I appreciate what you said in an earlier post about the corporate
    culture in Japan. It's not always that different here in the USA.

    By the way, if you drink in the same karaoke bars as the Nikon
    engineers, what are they "singing" about for a full-frame D SLR this
    year? :) :)

    Domu arrigato gozai mas'

    Father Kodak, Mar 29, 2007
  12. Matt Clara

    Apteryx Guest

    I meant, you'd better not make that bet. The need to rotate the collar to
    mount it past the extended viewfinder on all DSLRs can't be the reason they
    say not to mount the PB4 & 5, or they would have given the same warning for
    the PB6 which requires the same rotation.

    I have mounted and used a 35mm PC lens with the "wrong" serial number on a
    D70 without apparent harm to either. I am somewhat curious myself to know
    the real reasons for some of the incompatibility warnings they give so as to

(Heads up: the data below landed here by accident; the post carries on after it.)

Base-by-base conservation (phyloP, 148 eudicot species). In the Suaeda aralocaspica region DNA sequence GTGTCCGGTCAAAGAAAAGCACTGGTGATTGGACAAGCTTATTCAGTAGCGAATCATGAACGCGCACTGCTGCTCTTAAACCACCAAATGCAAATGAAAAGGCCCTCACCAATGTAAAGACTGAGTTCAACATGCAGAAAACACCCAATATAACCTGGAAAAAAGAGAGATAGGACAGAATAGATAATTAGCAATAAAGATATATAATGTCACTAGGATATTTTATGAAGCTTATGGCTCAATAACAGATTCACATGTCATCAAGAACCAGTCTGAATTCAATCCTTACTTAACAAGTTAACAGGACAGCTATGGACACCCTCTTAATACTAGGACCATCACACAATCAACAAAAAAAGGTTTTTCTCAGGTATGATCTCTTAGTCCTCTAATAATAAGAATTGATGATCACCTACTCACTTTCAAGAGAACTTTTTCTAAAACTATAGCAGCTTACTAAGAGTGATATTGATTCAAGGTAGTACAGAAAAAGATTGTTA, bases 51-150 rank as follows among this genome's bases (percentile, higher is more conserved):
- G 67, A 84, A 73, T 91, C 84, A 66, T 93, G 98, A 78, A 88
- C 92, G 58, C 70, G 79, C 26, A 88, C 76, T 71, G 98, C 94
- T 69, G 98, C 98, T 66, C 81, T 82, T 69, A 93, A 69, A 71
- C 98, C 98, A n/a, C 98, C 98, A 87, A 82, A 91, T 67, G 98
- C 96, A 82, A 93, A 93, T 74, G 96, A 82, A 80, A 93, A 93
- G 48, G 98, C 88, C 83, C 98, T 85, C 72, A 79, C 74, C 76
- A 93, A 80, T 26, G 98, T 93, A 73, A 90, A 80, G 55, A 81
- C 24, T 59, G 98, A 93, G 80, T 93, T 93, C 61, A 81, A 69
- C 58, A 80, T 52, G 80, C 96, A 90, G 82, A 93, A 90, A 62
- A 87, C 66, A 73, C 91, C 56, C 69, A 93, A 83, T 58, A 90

know exactly what dangers I should be looking out for when I do that.
    Apteryx, Mar 29, 2007
  13. Matt Clara

    DoN. Nichols Guest

    How much good would that do? Most lenses have a relatively
    small focus travel -- especially compared to the travel of the bellows
    itself. Only some of the old *real* macro lenses have enough travel to
    make some difference, and those which I have handled were not autofocus

    And once you get to near a 1:1 ratio, attempting to focus by
    moving the lens is an exercise in frustration. You move the lens to
    define the magnification ratio, and then move the camera and lens as a
    unit back and forth relative to the subject to find final focus.
    You put them aside The zoom lenses are probably poor choices for
    bellows mounting anyway -- unless you can make a spacer between the lens
    and the bellows which allows you to control the position of the